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When Ashton Carter began his career at the Pentagon, in 1993, geopolitics was changing more rapidly than it had at any point since the Second World War. As the Cold War ended, a new world was taking its place, one dominated by American power.
Carter, at the time, expected that America's greatest challenge in that world — and, by extension, the focus of his own career — would be limiting the spread of nuclear weapons, he told me in a recent interview at the Pentagon. And the greatest threat, he thought, would be political instability within nuclear-armed Russia.
"That was the riveting challenge of that time. We look back now, and I remember how fearful that was," he said. "But it worked out extraordinarily well."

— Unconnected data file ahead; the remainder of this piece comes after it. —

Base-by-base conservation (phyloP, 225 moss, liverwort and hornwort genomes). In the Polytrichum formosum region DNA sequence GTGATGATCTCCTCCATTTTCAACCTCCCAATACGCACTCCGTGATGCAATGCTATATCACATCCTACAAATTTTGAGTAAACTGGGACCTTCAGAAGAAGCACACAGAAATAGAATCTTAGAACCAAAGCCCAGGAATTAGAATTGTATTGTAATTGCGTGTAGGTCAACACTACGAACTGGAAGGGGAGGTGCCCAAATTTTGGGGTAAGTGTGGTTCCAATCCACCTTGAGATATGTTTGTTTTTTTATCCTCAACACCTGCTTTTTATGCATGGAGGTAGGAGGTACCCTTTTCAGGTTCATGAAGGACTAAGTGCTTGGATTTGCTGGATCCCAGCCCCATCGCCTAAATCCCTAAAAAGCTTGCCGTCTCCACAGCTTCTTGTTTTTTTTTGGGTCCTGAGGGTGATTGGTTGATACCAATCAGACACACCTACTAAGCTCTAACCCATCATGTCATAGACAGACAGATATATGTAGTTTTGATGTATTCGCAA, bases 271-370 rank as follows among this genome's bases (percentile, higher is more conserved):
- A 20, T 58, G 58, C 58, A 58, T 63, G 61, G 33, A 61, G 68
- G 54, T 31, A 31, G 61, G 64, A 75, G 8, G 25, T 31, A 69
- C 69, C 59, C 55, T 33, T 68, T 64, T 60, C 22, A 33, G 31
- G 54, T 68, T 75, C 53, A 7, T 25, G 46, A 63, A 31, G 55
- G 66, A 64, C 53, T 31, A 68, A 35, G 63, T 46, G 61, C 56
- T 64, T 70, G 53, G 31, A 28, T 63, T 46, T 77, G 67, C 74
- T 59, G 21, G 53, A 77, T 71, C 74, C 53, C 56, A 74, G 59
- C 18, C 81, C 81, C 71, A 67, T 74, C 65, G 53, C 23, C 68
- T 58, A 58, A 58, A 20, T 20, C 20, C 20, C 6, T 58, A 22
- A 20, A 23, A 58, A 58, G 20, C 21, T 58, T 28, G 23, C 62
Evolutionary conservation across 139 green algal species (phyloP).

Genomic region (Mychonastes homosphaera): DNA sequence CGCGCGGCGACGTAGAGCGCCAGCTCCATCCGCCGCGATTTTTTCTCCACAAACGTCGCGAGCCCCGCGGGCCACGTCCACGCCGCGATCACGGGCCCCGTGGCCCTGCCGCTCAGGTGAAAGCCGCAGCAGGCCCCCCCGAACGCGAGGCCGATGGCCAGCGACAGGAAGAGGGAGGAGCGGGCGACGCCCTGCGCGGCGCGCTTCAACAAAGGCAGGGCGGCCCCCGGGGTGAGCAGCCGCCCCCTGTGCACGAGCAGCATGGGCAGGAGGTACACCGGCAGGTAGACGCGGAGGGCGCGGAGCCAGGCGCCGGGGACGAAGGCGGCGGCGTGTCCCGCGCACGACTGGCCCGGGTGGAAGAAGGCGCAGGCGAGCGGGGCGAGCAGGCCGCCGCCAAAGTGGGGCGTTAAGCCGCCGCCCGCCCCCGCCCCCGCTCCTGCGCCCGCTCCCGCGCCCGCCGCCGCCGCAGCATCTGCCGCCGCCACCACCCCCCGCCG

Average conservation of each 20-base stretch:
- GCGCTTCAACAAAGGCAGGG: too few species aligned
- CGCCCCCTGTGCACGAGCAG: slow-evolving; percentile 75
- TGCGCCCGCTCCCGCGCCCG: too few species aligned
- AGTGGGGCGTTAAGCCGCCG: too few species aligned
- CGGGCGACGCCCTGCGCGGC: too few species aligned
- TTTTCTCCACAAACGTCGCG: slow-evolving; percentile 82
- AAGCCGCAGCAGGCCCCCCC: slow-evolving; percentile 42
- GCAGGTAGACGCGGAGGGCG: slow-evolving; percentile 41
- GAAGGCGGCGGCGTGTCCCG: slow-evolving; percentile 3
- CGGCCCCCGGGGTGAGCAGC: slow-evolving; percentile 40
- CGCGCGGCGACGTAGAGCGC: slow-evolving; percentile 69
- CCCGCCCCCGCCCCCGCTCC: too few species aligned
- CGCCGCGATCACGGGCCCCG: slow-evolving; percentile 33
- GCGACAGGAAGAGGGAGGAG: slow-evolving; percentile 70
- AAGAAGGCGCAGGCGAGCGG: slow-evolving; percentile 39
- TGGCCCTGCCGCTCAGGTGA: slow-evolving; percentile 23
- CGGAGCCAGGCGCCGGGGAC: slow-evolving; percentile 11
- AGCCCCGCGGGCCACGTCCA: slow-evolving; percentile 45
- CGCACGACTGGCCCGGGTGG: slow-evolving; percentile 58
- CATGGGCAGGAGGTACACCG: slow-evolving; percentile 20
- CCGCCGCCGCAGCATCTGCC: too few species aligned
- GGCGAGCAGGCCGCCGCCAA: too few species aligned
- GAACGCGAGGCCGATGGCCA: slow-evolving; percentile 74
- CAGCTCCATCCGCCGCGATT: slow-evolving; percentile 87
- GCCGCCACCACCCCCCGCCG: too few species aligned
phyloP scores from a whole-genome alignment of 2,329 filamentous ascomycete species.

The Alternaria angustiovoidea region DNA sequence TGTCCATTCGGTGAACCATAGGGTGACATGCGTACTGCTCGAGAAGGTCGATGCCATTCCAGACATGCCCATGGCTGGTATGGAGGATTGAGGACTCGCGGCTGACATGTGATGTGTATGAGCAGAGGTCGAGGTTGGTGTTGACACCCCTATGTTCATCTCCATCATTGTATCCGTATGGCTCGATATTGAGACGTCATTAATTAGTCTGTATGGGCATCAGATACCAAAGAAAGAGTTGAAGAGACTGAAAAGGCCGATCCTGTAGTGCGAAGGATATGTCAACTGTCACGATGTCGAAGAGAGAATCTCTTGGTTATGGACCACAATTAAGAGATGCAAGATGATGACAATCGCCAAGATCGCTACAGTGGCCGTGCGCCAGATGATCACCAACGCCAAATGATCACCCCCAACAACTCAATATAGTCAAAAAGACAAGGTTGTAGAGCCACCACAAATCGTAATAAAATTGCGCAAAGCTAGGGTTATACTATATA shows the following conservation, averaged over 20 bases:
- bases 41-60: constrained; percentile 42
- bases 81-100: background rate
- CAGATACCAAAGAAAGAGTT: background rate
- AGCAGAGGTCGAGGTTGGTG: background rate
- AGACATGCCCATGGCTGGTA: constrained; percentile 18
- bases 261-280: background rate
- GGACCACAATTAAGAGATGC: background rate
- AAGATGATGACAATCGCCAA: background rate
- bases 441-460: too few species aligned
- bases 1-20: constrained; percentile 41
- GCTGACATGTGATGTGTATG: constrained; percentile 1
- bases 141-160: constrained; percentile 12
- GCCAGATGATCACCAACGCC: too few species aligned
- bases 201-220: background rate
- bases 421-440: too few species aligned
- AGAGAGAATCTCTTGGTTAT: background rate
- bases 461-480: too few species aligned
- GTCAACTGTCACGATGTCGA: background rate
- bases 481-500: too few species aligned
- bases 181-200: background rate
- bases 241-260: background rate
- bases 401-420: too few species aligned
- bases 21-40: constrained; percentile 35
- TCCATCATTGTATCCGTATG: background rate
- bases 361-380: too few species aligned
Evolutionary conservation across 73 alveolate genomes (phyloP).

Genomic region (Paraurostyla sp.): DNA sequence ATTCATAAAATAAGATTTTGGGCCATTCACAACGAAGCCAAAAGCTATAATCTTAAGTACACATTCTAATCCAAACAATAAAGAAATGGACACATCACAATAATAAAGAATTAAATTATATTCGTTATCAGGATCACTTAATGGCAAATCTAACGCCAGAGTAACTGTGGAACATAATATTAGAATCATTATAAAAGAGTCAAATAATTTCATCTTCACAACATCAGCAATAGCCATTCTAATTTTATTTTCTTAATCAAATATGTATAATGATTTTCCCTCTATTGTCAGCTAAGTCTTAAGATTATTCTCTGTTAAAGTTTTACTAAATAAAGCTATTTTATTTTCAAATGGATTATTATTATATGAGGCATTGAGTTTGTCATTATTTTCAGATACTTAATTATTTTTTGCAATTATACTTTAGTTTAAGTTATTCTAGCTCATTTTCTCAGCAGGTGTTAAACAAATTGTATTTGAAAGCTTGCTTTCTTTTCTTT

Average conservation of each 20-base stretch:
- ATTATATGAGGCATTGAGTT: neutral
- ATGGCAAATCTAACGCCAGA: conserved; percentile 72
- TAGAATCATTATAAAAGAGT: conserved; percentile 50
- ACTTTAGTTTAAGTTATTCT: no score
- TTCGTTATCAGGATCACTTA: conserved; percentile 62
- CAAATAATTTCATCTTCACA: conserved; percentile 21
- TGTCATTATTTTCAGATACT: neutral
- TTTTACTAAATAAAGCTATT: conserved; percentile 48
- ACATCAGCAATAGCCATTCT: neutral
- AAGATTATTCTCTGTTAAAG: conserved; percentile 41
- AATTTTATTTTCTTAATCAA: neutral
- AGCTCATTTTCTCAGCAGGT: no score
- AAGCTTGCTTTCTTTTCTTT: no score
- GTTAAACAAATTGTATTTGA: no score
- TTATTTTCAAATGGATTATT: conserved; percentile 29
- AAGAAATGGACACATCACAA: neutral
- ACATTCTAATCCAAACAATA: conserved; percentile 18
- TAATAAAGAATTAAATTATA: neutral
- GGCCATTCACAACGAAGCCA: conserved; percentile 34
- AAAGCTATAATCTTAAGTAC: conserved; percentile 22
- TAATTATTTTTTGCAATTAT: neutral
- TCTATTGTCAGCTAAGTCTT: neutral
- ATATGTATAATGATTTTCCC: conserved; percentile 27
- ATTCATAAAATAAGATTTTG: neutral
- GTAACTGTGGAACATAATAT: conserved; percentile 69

Twenty-some years later, Carter now runs the Pentagon as defense secretary. The world, and the challenges it presents for the United States, turned out somewhat differently than he, or anyone else, had expected.
What Carter has seen over the past two decades, and has often overseen, is the long and difficult process whereby the United States has tried, and at times struggled, to navigate those unexpected turns in the grand experiment that is the post–Cold War world.
The challenges of this era have only recently become clear: the failure and collapse of weak states, which can bring terrorism, civil war, and refugee influxes; rogue states that resist the American-led order and proliferate dangerous weapons; and now, according to Carter, a return to "great power competition."
In a lengthy and wide-ranging conversation, Carter expounded at length on those challenges: how they've changed, what the US has learned in its successes and stumbles with them, and what he sees coming. You can read the interview in full here.